My reasons for an E61 are esoteric. I know that there are many modern designs that are objectively better, I'm not under any illusions there. My old La Spaziale was more capable than any of the machines I'm currently considering. I really just want a nice workflow, and a way to experiment at home with all the new roasters popping up here in Lisbon. I'm not interested right now in getting stuck into controlling every single aspect of my coffee. I can certainly respect and understand those who get a Decent and play around with all the variables (sometimes I want that too!), but at the end of the day I'm looking for something more relaxing and fun. I don't want yet another screen, or the scientific method, involved in my morning coffee.

As for HX, it's more a cost/quality thing. My end-goal machine for the longest time has been an ECM Synchronika (DB like my La Spaz but E61), and I'm still considering just getting that now. Build quality is very important to me, hence looking at higher end HXs. I don't want to temp surf a single boiler just to make the wife a cappuccino, but I thought a DB might be a bit overkill for my first machine after a long hiatus. The thought of a flushing routine doesn't bother me too much. The other reason was that the machines in my price range from the local company Fiamma are HX, so that narrowed my choices down to ECM Synchronika or a Fiamma HX machine. For grinder, I've pretty much settled on a Eureka Oro single dose since the import taxes for a Niche are ridiculous. I hadn't considered the Ascaso, but I'll take a look; thanks for the tip!

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mrgnomer

#6: Post by mrgnomer »

One thing I really like about e61 HX is the fresh water draw. If you plumb in and filter your water I think there's a wider temp surf flush range. You also have line pressure preinfusion with more consistent water quality and freshness. A plumb in HX as far as I know uses a rotary pump. A Gicar and Sirai pressurestat are good equipment parts I would look for quality wise as well. Other features like boiler element control for empty boiler refills and things like a vacuum release valve that doesn't spit water all over the place, easy access pump pressure/boiler pressure adjustment...shows engineers considered the machine's durability and ease of use.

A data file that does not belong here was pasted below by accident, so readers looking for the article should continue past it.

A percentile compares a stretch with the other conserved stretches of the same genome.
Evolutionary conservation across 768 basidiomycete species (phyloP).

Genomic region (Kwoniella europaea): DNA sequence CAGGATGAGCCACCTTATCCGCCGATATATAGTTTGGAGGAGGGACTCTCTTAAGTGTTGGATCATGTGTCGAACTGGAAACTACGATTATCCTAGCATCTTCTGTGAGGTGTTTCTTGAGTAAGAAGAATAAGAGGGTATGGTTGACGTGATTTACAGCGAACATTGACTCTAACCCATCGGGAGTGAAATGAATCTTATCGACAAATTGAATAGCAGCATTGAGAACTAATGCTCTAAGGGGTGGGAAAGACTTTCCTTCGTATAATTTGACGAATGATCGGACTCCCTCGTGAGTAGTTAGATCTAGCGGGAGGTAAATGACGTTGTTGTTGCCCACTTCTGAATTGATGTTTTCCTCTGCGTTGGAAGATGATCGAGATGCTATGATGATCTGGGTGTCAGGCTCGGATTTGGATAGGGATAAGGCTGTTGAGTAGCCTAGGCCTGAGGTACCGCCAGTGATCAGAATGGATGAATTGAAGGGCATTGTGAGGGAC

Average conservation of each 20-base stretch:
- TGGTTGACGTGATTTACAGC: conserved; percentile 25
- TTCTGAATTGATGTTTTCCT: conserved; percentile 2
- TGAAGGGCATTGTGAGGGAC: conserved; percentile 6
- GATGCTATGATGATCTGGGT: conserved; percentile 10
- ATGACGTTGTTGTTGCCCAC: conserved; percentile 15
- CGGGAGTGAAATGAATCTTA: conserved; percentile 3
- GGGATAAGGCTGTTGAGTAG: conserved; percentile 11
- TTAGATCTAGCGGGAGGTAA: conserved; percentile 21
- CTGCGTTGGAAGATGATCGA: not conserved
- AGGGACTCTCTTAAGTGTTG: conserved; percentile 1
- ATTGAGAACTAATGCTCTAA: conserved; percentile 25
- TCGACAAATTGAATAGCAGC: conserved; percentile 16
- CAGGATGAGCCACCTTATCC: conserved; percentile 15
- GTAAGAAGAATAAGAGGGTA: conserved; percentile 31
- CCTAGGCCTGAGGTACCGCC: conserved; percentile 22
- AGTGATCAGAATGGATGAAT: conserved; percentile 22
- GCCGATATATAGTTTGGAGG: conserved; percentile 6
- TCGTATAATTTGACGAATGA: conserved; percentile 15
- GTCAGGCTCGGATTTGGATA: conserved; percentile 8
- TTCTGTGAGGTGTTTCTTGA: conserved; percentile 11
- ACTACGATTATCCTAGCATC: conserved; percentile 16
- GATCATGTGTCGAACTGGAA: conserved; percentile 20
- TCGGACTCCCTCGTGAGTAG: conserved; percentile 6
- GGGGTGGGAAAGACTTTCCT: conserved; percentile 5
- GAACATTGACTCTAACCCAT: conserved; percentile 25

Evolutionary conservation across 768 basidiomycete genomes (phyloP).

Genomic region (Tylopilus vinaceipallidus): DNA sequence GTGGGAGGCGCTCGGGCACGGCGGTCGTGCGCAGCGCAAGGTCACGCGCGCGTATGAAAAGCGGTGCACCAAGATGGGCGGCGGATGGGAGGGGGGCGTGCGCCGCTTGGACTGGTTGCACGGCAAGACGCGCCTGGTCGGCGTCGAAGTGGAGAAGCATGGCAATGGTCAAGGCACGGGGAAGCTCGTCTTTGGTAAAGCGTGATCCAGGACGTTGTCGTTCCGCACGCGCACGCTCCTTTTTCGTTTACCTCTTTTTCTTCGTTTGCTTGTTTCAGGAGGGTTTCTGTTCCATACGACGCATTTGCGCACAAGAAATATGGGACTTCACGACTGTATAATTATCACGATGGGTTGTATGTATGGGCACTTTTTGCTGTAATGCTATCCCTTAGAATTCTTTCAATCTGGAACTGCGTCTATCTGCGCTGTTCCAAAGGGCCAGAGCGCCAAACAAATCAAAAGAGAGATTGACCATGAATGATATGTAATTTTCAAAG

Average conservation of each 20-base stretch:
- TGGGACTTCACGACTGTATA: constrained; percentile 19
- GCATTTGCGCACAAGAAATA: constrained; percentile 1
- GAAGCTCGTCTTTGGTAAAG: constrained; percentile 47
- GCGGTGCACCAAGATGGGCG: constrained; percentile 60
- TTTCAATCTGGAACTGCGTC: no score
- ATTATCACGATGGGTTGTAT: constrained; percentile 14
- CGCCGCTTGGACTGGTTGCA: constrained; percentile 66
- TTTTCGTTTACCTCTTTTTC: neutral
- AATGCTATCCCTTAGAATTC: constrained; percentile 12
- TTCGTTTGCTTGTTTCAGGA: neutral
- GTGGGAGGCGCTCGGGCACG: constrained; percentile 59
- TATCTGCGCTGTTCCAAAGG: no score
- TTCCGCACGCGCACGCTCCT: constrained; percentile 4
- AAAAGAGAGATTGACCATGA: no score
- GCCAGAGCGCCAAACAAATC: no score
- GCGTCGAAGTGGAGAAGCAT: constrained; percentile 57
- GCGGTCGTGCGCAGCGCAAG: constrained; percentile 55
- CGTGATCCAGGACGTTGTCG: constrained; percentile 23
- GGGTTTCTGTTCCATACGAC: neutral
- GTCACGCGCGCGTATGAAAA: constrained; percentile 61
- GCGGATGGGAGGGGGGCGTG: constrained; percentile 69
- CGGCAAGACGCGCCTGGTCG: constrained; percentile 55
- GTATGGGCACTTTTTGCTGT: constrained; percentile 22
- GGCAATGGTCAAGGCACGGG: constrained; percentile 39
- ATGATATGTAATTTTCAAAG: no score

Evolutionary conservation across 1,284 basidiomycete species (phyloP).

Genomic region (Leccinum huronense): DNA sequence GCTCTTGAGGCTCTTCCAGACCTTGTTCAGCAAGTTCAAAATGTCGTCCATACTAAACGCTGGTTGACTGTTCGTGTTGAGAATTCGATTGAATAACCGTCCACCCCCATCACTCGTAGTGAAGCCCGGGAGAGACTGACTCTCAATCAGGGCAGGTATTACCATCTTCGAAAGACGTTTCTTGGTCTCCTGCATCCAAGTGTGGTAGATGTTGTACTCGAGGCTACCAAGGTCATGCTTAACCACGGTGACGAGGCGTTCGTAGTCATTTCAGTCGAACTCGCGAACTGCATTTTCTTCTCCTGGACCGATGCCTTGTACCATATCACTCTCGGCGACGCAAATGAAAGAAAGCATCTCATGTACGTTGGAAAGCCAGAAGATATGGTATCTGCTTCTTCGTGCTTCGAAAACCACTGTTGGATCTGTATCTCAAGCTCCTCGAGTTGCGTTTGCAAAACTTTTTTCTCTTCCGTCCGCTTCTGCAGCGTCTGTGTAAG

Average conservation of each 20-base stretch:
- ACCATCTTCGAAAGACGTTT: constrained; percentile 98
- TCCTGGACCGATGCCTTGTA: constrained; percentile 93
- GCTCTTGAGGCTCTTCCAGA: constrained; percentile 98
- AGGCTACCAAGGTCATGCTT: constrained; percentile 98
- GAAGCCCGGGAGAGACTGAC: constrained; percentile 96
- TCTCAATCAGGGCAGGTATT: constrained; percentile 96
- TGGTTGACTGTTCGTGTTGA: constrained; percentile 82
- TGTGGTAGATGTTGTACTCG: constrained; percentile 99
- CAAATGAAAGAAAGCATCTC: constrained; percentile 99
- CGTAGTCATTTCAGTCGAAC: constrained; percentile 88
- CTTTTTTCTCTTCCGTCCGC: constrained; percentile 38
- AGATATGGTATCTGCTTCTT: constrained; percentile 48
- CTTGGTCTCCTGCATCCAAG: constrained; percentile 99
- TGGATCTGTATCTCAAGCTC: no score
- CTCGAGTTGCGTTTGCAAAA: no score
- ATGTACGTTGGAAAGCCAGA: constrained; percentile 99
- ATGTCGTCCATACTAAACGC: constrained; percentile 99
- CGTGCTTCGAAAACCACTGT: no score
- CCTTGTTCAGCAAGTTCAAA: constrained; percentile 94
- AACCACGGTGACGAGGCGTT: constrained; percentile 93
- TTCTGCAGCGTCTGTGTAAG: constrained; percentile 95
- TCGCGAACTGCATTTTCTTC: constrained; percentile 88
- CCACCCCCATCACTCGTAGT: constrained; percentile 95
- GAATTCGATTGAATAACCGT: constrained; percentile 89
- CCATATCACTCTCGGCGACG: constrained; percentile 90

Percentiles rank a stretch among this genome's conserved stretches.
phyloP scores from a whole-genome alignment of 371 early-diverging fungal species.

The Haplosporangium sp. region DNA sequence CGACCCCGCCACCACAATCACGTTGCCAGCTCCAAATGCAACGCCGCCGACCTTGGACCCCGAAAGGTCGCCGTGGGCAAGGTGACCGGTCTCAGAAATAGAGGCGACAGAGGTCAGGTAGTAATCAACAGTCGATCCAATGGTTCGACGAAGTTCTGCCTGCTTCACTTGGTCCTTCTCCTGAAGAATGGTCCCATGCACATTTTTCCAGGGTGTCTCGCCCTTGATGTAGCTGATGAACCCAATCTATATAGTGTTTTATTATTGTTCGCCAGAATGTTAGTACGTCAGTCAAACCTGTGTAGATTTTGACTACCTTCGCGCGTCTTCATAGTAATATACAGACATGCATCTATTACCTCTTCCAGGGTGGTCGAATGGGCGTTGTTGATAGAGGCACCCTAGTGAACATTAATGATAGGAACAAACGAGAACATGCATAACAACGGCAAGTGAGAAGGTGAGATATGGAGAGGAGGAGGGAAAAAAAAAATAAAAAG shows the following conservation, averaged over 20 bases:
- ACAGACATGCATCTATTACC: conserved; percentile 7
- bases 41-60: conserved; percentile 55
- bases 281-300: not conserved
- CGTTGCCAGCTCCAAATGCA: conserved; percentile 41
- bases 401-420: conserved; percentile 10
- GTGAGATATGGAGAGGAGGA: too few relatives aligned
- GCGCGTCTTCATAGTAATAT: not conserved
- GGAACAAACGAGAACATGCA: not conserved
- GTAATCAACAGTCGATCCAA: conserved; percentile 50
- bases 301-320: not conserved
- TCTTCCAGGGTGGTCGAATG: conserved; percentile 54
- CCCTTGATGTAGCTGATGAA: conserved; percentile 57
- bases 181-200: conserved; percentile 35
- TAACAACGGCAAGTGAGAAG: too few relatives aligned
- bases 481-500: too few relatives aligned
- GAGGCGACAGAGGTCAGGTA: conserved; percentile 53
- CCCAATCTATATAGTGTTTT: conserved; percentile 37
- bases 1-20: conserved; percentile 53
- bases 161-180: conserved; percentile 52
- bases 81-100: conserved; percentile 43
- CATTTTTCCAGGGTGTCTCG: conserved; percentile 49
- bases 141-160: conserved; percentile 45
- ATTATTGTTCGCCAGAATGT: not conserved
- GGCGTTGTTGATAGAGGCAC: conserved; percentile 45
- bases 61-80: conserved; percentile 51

Kirk
LMWDP #116
professionals do it for the pay, amateurs do it for the love

SandraF

#7: Post by SandraF »

Why do you think a DB would be "overkill"? Might as well get what you want.

I bought a Synchronika after many years away from espresso. My former machine was a Saeco 'Rio Vaporé' aka Starbucks 'Barista' in the end. My initial search for a better machine eventually lead me straight to the Synchronika.

Many videos show what the insides look like & how it's organized for easy maintenance. That sold me, as I knew I'd want to do my own maintenance.

Anyway, just want to chime in to say, get what your goal is. You don't have to use every feature right away....grow into it. Im the only coffee drinker at my place, and now that I've had the Synchronika over 1.5 yrs., there is still fun to be had trying different espresso recipes, etc.

baristainzmking
Supporter ♡

#8: Post by baristainzmking »

Have you considered a Lelit Bianca DB. It has a smaller footprint than most e61 DB Machines and the prices in the European market are quite a bit lower for it than in the US.
Julia

Tonefish

#9: Post by Tonefish »

E61s are also easily adapted for pressure/flow profiling, which is a valued feature at a relatively affordable cost. Many now come with them or offer them as an option.
LMWDP #581 .......... May your roasts, grinds, and pulls be the best!

vecchi della seattle
Supporter ❤

#10: Post by vecchi della seattle »

Seems like you can do better than 1600 euros. https://www.espressocoffeeshop.com/en/s ... tage-220_v
I'm personally in the price is (almost) everything for an E61/HX machine.